LONDON -- Sixty-five years ago, what has become the European Union was an embryo conceived in fear. It has been stealthily advanced from an economic to a political project, and it remains enveloped in a watery utopianism even as it becomes more dystopian. The EU's economic stagnation -- in some of the 28 member nations, youth unemployment ...Read more
WASHINGTON -- The mere possibility of a Donald Trump presidency -- gold-plated faucets in the house first occupied by John and Abigail Adams -- will perhaps have a salutary effect. It might demystify an office that has become now swollen with inappropriate powers and swaddled in a pretentiousness discordant with a republic's ethic of simplicity....Read more
WASHINGTON -- Because advertising is a barometer that often accurately measures America's psychological atmosphere, attention must be paid to this: From May 23 through the presidential election, Budweiser beer will bear a different name. Eager to do its bit to make America great again, the brewer will replace the name "Budweiser" with "America" ...Read more
WASHINGTON -- Academia's descent into perpetual hysteria and incipient tyranny is partly fueled by the fiction that one in five college students is sexually assaulted and that campuses require minute federal supervision to cure this. Encouraged by the government's misuse of discredited social science (one survey supposedly proving this one-in-...Read more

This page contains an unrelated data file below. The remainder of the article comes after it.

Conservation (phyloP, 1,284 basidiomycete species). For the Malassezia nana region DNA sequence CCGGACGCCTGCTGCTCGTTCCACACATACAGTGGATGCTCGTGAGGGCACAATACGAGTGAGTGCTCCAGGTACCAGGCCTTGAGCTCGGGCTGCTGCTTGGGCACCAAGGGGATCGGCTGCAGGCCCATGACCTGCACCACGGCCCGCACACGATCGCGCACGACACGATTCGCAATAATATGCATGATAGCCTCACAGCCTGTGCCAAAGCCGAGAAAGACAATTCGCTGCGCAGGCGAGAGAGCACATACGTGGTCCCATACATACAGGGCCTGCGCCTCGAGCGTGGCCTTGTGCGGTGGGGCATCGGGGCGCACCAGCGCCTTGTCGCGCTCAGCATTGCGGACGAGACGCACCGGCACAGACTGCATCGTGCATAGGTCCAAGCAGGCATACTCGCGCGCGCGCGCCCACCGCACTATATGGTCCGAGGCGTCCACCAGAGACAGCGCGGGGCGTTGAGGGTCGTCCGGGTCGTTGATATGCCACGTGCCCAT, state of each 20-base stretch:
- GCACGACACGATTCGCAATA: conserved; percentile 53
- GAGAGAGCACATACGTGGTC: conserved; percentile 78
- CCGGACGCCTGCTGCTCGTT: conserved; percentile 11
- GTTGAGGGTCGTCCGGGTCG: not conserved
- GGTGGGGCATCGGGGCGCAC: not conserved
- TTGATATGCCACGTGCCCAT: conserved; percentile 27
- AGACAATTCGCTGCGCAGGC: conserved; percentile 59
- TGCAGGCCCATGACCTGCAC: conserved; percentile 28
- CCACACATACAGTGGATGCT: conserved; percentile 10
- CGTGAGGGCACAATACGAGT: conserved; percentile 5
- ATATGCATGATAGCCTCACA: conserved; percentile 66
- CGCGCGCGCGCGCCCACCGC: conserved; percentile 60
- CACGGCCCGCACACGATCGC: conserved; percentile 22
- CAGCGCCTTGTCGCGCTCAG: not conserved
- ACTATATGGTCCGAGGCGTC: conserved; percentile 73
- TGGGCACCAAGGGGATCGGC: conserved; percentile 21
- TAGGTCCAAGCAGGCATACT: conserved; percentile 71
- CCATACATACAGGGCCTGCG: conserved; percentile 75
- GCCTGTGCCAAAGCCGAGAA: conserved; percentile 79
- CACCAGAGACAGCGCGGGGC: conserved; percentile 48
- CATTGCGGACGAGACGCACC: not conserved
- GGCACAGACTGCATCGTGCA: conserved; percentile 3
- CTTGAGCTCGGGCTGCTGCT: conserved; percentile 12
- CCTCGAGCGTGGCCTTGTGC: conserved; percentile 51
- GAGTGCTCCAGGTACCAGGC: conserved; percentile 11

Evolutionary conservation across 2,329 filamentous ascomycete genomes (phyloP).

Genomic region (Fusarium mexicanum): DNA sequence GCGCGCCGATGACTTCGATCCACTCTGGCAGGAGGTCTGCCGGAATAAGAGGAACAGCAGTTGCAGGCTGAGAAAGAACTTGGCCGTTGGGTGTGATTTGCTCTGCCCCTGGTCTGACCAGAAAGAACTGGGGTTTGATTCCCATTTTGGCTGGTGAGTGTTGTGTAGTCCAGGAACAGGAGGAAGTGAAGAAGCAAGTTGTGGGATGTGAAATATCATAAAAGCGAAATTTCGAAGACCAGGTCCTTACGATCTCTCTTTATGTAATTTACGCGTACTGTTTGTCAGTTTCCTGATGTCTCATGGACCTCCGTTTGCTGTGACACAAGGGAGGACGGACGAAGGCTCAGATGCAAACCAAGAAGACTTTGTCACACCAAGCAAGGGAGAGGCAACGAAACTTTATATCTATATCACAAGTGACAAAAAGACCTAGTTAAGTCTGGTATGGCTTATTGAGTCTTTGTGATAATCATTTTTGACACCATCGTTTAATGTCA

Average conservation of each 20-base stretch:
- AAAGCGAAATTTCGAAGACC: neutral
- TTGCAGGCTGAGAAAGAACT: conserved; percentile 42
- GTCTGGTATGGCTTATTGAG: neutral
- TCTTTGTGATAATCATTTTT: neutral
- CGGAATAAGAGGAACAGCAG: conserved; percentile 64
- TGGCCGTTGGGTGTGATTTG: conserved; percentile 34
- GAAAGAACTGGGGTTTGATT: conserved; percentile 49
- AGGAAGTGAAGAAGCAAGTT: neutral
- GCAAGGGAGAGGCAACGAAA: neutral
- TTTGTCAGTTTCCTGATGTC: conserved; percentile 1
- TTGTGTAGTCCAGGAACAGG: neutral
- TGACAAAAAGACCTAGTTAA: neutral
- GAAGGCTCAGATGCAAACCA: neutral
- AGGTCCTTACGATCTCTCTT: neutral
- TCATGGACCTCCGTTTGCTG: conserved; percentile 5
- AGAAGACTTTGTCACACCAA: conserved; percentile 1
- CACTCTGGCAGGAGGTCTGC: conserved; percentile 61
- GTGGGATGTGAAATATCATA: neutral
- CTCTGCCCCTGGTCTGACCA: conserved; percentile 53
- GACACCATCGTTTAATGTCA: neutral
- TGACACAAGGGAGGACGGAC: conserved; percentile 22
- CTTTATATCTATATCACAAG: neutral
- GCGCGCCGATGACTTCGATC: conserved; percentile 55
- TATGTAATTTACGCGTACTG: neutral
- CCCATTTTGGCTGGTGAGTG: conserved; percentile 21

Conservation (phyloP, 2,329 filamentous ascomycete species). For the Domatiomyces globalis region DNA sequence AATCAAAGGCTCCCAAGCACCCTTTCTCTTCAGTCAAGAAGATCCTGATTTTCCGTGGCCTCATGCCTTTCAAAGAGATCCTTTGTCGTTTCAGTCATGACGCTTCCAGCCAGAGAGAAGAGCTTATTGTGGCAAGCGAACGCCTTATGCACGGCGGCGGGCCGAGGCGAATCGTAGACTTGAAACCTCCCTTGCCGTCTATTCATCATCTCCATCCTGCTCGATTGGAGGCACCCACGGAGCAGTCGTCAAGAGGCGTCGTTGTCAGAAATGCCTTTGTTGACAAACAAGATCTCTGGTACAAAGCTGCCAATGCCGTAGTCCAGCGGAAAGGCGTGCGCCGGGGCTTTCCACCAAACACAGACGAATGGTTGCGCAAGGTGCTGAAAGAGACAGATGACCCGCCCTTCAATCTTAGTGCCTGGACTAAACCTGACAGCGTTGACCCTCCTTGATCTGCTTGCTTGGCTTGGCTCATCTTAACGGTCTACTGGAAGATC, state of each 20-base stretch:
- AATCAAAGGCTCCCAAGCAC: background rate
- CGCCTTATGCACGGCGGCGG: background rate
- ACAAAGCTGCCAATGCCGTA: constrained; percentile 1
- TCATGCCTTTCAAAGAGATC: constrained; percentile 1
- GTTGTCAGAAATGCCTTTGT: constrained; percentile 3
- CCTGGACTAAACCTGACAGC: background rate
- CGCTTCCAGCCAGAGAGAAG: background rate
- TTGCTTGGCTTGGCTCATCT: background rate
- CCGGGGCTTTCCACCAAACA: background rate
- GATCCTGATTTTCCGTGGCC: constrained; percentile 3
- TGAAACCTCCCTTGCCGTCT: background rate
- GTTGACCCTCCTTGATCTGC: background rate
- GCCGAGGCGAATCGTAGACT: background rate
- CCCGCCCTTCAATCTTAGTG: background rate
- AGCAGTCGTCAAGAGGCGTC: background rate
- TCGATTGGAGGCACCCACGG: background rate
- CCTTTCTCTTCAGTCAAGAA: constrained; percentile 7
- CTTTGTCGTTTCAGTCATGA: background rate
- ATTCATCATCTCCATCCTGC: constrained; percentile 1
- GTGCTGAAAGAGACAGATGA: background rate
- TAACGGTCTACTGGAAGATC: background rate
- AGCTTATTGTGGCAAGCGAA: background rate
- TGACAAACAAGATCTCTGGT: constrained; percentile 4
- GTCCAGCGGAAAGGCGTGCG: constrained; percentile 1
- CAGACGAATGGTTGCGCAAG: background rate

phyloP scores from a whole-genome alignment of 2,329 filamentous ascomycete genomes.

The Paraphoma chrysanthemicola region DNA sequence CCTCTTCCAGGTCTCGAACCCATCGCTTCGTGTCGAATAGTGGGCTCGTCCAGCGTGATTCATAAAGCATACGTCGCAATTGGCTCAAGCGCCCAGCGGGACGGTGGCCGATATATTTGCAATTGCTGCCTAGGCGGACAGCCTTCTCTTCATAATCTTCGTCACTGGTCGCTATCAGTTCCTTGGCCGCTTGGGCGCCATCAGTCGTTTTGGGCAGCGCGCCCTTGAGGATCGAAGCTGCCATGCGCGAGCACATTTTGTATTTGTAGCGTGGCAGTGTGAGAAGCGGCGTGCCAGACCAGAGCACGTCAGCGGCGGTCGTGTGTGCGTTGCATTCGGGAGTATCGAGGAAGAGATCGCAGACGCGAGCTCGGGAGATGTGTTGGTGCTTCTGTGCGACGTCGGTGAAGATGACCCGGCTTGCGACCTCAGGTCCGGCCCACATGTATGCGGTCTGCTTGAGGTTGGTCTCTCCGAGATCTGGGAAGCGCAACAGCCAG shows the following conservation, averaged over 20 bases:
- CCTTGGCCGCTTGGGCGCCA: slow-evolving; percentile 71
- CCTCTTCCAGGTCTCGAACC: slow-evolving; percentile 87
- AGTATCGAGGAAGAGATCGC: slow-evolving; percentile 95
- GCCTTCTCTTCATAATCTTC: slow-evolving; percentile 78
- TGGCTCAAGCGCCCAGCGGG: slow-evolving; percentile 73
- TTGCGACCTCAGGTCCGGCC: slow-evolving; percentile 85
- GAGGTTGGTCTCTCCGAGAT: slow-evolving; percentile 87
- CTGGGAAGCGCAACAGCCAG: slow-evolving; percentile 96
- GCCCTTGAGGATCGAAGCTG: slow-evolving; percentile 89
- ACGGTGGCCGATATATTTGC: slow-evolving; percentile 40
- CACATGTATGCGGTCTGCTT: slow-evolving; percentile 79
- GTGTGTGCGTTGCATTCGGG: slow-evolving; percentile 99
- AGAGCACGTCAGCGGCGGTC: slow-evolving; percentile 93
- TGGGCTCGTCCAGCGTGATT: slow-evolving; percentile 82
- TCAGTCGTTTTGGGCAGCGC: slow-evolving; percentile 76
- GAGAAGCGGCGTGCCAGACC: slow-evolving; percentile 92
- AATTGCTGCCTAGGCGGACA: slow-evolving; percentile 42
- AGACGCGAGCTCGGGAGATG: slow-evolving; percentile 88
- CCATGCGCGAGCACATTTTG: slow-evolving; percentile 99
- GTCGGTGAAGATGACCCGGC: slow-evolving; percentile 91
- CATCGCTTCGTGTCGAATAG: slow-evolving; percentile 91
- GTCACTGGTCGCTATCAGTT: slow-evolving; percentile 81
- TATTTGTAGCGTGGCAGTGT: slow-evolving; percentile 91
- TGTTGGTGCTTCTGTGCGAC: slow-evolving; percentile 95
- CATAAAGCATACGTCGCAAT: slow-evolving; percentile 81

WASHINGTON -- In 1906, Leonor Loree, an accomplished railroad executive, examined the dilapidated Kansas City Southern Railroad that he had been hired to rehabilitate. Dismayed, he permanently enriched American slang by exclaiming: "This is a helluva way to run a railroad!" Judge Janice Rogers Brown of the D.C. Circuit Court of Appeals, the ...Read more
Donald Trump: "We've got to get rid of the $19 trillion in debt."
Washington Post: "How long would that take?"
Trump: "I would say over a period of eight years."
-- March 31
Fortune: "You've said you plan to pay off the country's debt in 10 years. How's that possible?"
Trump: "No, I didn't say 10 years."
-- April 19
WASHINGTON -- Speaking...Read more
WASHINGTON -- Gigantic government's complexity and opacity provide innumerable opportunities for opportunists to act unconstrained by clear law or effective supervision. Today's example, involving the government's expropriation of hundreds of billions of dollars, features three sets of unsympathetic actors -- a grasping federal government, a few...Read more
WASHINGTON -- Donald Trump's damage to the Republican Party, although already extensive, has barely begun. Republican quislings will multiply, slinking into support of the most anti-conservative presidential aspirant in their party's history. These collaborationists will render themselves ineligible to participate in the party's reconstruction. ...Read more
Immigrant goes to America,
Many hellos in America;
Nobody knows in America
Puerto Rico's in America!
-- "West Side Story"
WASHINGTON -- Puerto Rico, an awkward legacy of America's 1898 testosterone spill, the Spanish-American War, is about to teach two things that few Americans know: If conditions get bad enough there, ...Read more
WASHINGTON -- Authoritarianism, always latent in progressivism, is becoming explicit. Progressivism's determination to regulate thought by regulating speech is apparent in the campaign by 20 state attorneys general, none Republican, to criminalize skepticism about the supposedly "settled" conclusions of climate science.
Four core tenets of ...Read more